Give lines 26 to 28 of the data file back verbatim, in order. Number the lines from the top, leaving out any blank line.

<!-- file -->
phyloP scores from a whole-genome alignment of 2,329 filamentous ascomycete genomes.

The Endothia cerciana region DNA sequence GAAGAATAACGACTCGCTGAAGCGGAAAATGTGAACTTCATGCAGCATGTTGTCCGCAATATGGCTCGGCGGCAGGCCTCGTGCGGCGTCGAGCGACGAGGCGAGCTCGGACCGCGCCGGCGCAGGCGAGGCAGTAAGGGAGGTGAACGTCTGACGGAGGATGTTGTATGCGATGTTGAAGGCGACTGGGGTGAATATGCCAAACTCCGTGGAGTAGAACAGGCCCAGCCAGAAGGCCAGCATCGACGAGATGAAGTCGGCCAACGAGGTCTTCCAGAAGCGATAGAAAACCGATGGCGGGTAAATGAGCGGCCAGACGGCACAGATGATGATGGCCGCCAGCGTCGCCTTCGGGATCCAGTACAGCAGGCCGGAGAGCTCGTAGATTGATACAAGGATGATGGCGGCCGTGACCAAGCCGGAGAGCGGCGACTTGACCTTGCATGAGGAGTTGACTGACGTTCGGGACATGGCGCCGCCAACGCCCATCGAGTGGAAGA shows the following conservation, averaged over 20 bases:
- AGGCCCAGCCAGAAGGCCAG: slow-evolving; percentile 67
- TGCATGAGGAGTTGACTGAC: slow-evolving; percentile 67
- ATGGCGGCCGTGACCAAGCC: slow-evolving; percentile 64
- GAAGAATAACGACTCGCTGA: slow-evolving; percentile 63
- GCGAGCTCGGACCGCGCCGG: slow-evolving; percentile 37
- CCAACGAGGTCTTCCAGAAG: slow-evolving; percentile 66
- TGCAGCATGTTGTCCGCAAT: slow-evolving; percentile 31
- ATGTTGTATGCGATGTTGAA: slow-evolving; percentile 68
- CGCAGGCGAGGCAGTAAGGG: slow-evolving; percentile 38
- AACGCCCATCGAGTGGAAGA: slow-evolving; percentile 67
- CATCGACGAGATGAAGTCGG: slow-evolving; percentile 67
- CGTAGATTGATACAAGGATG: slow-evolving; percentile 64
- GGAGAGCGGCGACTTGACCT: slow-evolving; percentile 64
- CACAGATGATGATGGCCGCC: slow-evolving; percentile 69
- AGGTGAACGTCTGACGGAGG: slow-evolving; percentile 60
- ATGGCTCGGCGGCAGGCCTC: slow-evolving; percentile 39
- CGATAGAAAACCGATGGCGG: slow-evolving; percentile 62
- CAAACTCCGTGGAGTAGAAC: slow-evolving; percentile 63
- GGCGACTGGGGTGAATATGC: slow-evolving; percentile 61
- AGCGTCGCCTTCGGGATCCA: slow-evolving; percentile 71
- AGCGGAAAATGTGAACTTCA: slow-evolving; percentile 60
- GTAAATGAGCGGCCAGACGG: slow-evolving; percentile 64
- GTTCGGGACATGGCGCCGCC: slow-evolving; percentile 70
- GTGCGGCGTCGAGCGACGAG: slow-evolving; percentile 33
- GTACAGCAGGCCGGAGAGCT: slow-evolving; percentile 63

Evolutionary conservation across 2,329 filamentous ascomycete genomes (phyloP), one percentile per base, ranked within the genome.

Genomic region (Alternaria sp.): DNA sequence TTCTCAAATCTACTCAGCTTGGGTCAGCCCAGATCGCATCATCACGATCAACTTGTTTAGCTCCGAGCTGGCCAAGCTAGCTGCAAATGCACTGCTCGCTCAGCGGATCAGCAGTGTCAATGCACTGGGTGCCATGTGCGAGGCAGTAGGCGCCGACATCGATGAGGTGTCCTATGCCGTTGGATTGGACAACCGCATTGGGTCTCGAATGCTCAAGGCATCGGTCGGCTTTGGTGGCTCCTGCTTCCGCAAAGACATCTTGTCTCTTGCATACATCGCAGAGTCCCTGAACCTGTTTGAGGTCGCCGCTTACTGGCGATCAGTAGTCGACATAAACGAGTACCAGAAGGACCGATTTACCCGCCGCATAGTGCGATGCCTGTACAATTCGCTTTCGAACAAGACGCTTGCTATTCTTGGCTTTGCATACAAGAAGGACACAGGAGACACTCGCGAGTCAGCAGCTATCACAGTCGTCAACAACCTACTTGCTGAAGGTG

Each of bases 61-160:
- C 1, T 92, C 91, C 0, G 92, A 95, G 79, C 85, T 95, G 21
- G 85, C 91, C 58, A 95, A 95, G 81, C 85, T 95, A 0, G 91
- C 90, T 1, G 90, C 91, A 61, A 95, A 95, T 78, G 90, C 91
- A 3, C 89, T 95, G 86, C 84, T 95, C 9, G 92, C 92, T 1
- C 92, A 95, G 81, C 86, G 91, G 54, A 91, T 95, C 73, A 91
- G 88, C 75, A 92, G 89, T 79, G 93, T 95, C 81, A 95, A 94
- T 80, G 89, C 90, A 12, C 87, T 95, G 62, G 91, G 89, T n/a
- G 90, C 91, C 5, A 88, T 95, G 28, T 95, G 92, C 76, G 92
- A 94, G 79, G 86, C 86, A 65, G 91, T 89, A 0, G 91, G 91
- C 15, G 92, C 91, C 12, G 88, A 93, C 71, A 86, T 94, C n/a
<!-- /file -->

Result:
- GTGCGGCGTCGAGCGACGAG: slow-evolving; percentile 33
- GTACAGCAGGCCGGAGAGCT: slow-evolving; percentile 63

Evolutionary conservation across 2,329 filamentous ascomycete genomes (phyloP), one percentile per base, ranked within the genome.